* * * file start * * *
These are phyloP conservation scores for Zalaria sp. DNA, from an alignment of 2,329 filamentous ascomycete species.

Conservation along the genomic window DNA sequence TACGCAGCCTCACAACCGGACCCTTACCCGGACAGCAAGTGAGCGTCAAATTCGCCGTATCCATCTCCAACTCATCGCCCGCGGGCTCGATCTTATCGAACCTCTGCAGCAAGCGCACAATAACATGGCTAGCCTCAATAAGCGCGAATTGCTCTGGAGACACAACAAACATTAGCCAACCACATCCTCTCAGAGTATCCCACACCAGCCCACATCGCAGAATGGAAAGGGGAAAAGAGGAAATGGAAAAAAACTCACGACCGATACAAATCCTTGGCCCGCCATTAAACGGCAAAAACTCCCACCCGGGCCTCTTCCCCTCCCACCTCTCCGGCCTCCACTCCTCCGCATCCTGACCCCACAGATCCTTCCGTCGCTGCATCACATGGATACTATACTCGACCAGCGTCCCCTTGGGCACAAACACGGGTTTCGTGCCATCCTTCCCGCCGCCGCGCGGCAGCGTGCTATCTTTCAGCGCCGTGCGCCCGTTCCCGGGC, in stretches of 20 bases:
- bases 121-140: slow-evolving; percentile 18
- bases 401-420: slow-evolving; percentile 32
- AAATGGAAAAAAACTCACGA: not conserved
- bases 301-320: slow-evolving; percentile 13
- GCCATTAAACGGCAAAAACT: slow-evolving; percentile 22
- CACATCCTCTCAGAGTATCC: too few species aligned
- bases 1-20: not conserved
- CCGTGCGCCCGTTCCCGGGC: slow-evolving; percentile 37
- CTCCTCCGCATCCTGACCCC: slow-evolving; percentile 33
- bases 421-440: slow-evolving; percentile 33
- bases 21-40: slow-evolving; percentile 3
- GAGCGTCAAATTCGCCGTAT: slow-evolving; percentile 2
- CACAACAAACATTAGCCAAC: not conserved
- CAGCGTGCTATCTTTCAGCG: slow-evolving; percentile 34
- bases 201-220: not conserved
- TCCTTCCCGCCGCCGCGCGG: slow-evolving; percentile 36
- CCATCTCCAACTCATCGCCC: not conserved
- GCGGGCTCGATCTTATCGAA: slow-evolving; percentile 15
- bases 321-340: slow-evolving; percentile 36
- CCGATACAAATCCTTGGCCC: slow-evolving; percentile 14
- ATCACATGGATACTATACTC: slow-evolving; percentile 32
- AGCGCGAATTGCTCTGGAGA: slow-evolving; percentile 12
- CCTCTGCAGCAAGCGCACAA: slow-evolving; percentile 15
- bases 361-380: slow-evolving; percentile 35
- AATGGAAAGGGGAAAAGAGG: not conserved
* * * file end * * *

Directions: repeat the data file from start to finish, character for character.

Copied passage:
These are phyloP conservation scores for Zalaria sp. DNA, from an alignment of 2,329 filamentous ascomycete species.

Conservation along the genomic window DNA sequence TACGCAGCCTCACAACCGGACCCTTACCCGGACAGCAAGTGAGCGTCAAATTCGCCGTATCCATCTCCAACTCATCGCCCGCGGGCTCGATCTTATCGAACCTCTGCAGCAAGCGCACAATAACATGGCTAGCCTCAATAAGCGCGAATTGCTCTGGAGACACAACAAACATTAGCCAACCACATCCTCTCAGAGTATCCCACACCAGCCCACATCGCAGAATGGAAAGGGGAAAAGAGGAAATGGAAAAAAACTCACGACCGATACAAATCCTTGGCCCGCCATTAAACGGCAAAAACTCCCACCCGGGCCTCTTCCCCTCCCACCTCTCCGGCCTCCACTCCTCCGCATCCTGACCCCACAGATCCTTCCGTCGCTGCATCACATGGATACTATACTCGACCAGCGTCCCCTTGGGCACAAACACGGGTTTCGTGCCATCCTTCCCGCCGCCGCGCGGCAGCGTGCTATCTTTCAGCGCCGTGCGCCCGTTCCCGGGC, in stretches of 20 bases:
- bases 121-140: slow-evolving; percentile 18
- bases 401-420: slow-evolving; percentile 32
- AAATGGAAAAAAACTCACGA: not conserved
- bases 301-320: slow-evolving; percentile 13
- GCCATTAAACGGCAAAAACT: slow-evolving; percentile 22
- CACATCCTCTCAGAGTATCC: too few species aligned
- bases 1-20: not conserved
- CCGTGCGCCCGTTCCCGGGC: slow-evolving; percentile 37
- CTCCTCCGCATCCTGACCCC: slow-evolving; percentile 33
- bases 421-440: slow-evolving; percentile 33
- bases 21-40: slow-evolving; percentile 3
- GAGCGTCAAATTCGCCGTAT: slow-evolving; percentile 2
- CACAACAAACATTAGCCAAC: not conserved
- CAGCGTGCTATCTTTCAGCG: slow-evolving; percentile 34
- bases 201-220: not conserved
- TCCTTCCCGCCGCCGCGCGG: slow-evolving; percentile 36
- CCATCTCCAACTCATCGCCC: not conserved
- GCGGGCTCGATCTTATCGAA: slow-evolving; percentile 15
- bases 321-340: slow-evolving; percentile 36
- CCGATACAAATCCTTGGCCC: slow-evolving; percentile 14
- ATCACATGGATACTATACTC: slow-evolving; percentile 32
- AGCGCGAATTGCTCTGGAGA: slow-evolving; percentile 12
- CCTCTGCAGCAAGCGCACAA: slow-evolving; percentile 15
- bases 361-380: slow-evolving; percentile 35
- AATGGAAAGGGGAAAAGAGG: not conserved